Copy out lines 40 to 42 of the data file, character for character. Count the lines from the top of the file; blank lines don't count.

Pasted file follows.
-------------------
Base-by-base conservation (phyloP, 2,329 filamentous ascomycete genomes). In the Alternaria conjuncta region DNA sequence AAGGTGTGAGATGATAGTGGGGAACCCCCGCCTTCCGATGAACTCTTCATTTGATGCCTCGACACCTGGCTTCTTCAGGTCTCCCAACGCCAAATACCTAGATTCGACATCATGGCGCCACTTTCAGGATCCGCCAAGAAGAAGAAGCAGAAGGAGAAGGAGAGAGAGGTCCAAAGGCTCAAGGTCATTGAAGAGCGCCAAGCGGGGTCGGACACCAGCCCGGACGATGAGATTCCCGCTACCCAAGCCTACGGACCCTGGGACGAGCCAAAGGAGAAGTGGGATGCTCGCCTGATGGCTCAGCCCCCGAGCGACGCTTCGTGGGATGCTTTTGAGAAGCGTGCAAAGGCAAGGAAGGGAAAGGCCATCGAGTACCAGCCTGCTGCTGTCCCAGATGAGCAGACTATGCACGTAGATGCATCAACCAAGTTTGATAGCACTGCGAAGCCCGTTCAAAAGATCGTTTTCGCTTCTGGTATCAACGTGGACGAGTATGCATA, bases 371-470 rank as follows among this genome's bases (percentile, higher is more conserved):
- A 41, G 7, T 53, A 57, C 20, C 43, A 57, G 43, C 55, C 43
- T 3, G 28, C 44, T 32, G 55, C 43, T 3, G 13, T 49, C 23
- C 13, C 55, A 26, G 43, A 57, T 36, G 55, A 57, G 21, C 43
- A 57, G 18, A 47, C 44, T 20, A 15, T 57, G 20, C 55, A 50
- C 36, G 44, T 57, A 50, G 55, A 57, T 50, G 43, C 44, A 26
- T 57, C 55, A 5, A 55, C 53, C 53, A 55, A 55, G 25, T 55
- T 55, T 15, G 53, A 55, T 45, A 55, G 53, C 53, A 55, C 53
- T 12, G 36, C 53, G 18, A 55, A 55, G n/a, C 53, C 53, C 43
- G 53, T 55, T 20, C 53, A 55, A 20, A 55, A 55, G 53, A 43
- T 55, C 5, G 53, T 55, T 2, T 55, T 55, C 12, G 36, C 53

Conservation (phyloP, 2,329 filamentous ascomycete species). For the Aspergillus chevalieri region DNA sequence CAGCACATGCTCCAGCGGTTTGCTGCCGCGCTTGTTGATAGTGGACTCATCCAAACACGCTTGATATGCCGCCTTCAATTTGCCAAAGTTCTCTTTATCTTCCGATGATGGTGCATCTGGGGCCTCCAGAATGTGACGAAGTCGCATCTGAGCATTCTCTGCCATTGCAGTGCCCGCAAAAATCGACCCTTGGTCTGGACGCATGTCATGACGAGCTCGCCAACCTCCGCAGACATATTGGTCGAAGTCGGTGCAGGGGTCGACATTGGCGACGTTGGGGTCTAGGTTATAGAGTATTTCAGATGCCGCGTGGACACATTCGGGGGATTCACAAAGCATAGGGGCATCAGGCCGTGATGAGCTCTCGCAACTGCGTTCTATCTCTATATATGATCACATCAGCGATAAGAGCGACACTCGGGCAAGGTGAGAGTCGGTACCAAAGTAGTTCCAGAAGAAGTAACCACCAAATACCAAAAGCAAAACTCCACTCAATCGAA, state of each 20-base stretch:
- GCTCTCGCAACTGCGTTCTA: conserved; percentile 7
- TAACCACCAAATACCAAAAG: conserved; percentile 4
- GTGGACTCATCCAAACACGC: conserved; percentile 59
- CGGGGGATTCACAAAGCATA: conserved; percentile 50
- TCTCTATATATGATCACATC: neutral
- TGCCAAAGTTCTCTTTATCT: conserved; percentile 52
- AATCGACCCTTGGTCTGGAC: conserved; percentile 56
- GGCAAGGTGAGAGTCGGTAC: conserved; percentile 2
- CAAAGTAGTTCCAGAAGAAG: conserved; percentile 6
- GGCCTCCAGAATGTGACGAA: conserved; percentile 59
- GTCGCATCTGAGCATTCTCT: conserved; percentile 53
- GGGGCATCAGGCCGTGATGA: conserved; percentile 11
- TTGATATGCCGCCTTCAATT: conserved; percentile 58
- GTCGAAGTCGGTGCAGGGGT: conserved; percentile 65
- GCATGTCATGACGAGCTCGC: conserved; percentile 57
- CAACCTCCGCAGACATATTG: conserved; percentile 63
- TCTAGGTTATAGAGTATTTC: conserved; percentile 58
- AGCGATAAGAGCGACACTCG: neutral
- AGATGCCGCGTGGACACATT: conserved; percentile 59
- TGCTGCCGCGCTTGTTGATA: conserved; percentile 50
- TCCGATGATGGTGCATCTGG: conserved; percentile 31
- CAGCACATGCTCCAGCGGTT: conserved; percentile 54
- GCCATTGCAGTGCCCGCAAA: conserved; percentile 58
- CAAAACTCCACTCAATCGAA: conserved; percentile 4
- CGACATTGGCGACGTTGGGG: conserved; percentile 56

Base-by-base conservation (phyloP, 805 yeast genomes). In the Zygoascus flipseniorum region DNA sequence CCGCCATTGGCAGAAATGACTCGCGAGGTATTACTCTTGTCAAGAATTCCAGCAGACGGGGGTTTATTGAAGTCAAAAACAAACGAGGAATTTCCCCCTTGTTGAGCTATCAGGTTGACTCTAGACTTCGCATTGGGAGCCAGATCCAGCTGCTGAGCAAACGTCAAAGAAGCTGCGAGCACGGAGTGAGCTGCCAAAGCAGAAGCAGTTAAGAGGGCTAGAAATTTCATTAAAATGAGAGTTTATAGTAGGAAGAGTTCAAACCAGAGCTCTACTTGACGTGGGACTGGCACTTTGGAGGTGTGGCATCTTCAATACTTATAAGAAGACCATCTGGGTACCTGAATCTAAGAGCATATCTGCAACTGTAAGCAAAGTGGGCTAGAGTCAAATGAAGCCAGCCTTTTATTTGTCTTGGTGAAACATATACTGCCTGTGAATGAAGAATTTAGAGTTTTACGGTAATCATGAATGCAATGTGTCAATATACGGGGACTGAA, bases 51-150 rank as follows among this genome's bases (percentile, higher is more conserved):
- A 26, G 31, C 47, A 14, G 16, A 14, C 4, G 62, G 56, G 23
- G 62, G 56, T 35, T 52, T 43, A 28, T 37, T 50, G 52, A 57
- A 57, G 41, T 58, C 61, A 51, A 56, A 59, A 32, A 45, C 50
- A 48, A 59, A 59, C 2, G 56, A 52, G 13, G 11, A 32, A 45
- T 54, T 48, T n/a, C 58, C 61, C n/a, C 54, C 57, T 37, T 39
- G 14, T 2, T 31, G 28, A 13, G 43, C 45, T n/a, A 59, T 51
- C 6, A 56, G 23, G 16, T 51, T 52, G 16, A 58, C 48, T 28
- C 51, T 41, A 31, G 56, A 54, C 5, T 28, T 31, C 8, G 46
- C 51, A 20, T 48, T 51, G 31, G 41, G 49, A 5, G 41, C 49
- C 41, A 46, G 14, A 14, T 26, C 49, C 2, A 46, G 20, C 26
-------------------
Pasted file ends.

- G 62, G 56, T 35, T 52, T 43, A 28, T 37, T 50, G 52, A 57
- A 57, G 41, T 58, C 61, A 51, A 56, A 59, A 32, A 45, C 50
- A 48, A 59, A 59, C 2, G 56, A 52, G 13, G 11, A 32, A 45